A meme-based approach for knowledge mining, organization, and presentation of traditional Chinese settlement culture
Heritage Science volume 11, Article number: 206 (2023)
Traditional Chinese settlements are successful examples of harmonious coexistence between man and nature. Traditional Chinese settlement culture (TCSC) is the product of its inhabitants' adaptation to the natural and social environment and has national cultural originality and transmission. Core cultural elements of these being chosen to stay can be considered as memes. This study considers traditional Chinese settlement cultural memes (TCSCM) as a special kind of knowledge, and proposes a meme-based approach to mine, organize, and present traditional Chinese settlement cultural knowledge from a knowledge management perspective. This approach is composed of identifying memes, constructing the memes ontology, and the memes knowledge graph, mainly describing and establishing the memes identification index system, the ontology conceptual framework, and knowledge graph construction rules. In addition, the feasibility of the above work is verified by a case study of Jinggang Ancient town in Hunan province. This study provides new practical ideas for the authentic conservation and industrial construction of TCSC.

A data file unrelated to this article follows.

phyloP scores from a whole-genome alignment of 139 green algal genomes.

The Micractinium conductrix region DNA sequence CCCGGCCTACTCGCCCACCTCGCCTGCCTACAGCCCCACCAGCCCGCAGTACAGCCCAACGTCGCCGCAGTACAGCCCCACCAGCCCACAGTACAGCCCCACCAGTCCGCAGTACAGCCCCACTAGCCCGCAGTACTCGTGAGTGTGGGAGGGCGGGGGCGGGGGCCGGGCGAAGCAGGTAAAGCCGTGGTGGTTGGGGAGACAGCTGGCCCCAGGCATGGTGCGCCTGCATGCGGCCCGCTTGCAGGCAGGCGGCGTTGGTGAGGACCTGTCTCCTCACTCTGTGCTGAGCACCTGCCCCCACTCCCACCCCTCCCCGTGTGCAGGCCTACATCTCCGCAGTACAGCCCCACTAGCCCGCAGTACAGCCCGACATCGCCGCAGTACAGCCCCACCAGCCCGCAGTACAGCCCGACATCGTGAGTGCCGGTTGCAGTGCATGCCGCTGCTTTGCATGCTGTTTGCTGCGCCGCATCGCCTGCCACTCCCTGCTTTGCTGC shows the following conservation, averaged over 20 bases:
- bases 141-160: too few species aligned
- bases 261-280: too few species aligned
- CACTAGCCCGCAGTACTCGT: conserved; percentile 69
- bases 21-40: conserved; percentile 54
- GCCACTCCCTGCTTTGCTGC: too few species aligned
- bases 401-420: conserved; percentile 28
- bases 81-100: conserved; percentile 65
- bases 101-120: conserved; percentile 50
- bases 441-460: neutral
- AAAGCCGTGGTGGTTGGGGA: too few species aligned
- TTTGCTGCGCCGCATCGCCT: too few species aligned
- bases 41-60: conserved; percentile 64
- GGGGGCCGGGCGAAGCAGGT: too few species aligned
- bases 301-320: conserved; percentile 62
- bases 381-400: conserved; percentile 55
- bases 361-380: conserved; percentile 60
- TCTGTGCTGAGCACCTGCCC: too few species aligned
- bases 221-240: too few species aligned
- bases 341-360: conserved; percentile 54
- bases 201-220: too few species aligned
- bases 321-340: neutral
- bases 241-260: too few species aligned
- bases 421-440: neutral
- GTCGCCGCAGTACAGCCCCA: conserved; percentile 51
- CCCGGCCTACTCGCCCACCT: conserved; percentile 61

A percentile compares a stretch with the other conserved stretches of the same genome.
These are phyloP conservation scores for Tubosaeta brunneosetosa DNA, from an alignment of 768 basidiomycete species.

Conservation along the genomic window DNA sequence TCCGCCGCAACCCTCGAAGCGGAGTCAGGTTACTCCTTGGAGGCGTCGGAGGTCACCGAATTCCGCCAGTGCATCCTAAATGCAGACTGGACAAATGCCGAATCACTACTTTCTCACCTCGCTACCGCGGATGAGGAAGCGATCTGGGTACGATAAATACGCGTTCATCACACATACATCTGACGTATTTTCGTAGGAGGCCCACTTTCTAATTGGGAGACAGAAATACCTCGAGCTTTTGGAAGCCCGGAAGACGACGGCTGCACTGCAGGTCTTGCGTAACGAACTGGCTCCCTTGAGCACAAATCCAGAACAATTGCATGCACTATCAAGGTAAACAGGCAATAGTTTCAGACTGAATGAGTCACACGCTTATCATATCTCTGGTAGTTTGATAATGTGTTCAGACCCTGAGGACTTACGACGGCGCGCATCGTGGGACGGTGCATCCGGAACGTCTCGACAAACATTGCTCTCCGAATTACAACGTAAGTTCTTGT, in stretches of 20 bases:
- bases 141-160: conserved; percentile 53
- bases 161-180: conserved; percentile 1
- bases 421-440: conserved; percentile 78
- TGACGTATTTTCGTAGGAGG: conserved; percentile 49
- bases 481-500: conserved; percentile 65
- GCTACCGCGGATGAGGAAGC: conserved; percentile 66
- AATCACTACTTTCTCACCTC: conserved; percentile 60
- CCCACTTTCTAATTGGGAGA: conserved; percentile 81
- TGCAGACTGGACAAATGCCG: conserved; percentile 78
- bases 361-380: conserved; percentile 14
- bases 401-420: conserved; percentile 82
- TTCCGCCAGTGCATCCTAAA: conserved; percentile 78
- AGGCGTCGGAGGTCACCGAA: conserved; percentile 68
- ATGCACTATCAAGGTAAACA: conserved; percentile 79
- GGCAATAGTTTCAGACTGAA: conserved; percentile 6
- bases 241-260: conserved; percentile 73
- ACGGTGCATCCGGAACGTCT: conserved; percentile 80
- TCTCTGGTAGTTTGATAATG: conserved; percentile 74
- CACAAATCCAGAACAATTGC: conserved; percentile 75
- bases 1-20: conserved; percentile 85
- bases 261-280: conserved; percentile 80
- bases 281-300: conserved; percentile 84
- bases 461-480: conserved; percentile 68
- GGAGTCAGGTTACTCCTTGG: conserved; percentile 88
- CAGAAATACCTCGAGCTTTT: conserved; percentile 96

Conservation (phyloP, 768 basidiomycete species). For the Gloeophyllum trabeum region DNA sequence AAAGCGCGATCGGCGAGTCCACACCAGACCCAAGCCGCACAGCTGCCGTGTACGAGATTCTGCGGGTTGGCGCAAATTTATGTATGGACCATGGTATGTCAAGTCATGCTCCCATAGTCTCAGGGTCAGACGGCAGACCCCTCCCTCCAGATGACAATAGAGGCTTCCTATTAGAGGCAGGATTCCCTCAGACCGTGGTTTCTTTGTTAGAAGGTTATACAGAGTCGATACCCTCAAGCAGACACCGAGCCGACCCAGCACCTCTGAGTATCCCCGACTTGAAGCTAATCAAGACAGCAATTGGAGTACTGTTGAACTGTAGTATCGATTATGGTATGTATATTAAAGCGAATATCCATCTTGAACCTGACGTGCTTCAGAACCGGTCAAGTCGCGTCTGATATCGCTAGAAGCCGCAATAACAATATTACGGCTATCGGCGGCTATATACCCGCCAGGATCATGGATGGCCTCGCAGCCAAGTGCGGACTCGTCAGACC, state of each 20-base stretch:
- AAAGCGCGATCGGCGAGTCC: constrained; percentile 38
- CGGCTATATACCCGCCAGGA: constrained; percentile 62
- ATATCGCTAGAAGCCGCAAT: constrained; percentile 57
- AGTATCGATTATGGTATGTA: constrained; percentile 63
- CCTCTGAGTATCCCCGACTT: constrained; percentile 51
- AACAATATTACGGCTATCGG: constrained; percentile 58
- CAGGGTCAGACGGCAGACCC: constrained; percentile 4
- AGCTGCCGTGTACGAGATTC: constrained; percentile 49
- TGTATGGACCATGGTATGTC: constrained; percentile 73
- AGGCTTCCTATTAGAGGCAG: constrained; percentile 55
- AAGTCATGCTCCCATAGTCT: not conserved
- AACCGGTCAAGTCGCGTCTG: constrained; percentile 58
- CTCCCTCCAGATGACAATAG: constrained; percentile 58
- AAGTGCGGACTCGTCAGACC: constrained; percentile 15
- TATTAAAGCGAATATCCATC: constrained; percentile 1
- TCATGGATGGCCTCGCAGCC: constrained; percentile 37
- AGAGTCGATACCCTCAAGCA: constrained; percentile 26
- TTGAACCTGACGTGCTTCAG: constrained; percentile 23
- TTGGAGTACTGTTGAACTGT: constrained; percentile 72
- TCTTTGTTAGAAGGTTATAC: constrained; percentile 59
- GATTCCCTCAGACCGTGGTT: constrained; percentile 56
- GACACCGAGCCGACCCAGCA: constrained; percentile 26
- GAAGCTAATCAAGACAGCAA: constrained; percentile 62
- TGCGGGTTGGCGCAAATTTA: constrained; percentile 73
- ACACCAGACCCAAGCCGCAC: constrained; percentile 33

“Traditional settlements”, also known as historical and cultural settlements in China, refer to the formation of the historical period, retaining significant historical and cultural characteristics, and the history of relatively complete ancient towns, ancient cities, and ancient villages . They are excellent examples of the harmonious coexistence between human beings and nature, and their profound culture bears witness to Chinese farming civilization and records China's long national history. Along with a series of policies such as “rural revitalization”  and “cultural confidence” , China attaches more importance to the protection and development of traditional Chinese settlement culture (TCSC). However, due to the lack of knowledge guidance of settlement culture, the development and construction process of traditional Chinese settlements not only easily destroy the original settlement cultural environment but also the homogenization phenomenon is more common. Therefore, excavating and utilizing the characteristic cultural information of the settlement has become an important issue in this context. At present, several research results have been published in TCSC conservation, involving regional culture [4, 5], cultural landscape [6,7,8,9], spatial forms [10,11,12,13,14], cultural resources , etc. Through the available literature, researchers have mostly focused on the preservation of the material forms of TCSC, while neglecting the knowledge mining of their culture.